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date: 05 June 2020

Abstract and Keywords

The Atlantic world looms large in discussions of how the modern world emerged, and what modernization was about; but there have been calls to engage with these topics from the perspective of ‘margins’. Covering large areas of Fennoscandia, the seventeenth-century Kingdom of Sweden represented a northern end of urban Europe, but also encompassed the mythical Lapland, homeland of the Sámi and of natural and supernatural wonders—a contested borderland between the European ‘western’ and Russian ‘eastern’ worlds. This northern fringe of early modern Europe saw dynamic arenas of interaction where new cultural forms were generated. These localized transformations and the transmutations of modernity are the subjects of this chapter. Studying early modern processes of modernization from the perspective of the northern peripheries can provide new insights and challenges, not only into the understanding of the early modern history of the Swedish kingdom, but into the general perception of these processes.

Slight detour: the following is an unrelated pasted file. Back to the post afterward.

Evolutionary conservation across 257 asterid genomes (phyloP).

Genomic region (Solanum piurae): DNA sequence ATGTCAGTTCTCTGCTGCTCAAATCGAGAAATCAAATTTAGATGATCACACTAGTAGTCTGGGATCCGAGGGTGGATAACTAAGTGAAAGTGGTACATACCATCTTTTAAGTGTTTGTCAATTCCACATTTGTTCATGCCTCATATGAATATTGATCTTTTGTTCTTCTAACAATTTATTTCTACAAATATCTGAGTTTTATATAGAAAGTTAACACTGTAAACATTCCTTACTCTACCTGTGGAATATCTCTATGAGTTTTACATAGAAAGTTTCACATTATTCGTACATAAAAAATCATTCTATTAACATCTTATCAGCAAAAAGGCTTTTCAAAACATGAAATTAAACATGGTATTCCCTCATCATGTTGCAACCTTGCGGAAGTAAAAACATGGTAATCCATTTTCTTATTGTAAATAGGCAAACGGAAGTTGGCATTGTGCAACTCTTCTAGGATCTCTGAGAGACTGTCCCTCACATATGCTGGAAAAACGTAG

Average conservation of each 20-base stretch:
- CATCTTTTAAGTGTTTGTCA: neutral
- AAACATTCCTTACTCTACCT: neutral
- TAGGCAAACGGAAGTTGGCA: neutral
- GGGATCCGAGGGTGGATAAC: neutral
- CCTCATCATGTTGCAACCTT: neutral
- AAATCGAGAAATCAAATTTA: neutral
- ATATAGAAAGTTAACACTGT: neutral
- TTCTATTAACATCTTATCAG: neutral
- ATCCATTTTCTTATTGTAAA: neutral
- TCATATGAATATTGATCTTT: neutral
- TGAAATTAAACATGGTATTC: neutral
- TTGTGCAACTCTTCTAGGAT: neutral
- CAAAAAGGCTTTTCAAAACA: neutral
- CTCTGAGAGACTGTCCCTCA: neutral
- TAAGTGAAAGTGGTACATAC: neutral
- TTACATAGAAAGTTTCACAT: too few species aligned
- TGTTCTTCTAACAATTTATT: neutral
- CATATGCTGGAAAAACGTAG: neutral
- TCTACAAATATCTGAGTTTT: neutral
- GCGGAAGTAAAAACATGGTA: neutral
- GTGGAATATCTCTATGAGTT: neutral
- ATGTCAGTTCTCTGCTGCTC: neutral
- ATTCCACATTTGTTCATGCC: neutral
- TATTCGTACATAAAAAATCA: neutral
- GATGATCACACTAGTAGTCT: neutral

Keywords: Sweden, Scandinavia, Baltic Sea, seventeenth century, Sámi, mining, urban culture, resource extraction, colonialism, borderlands

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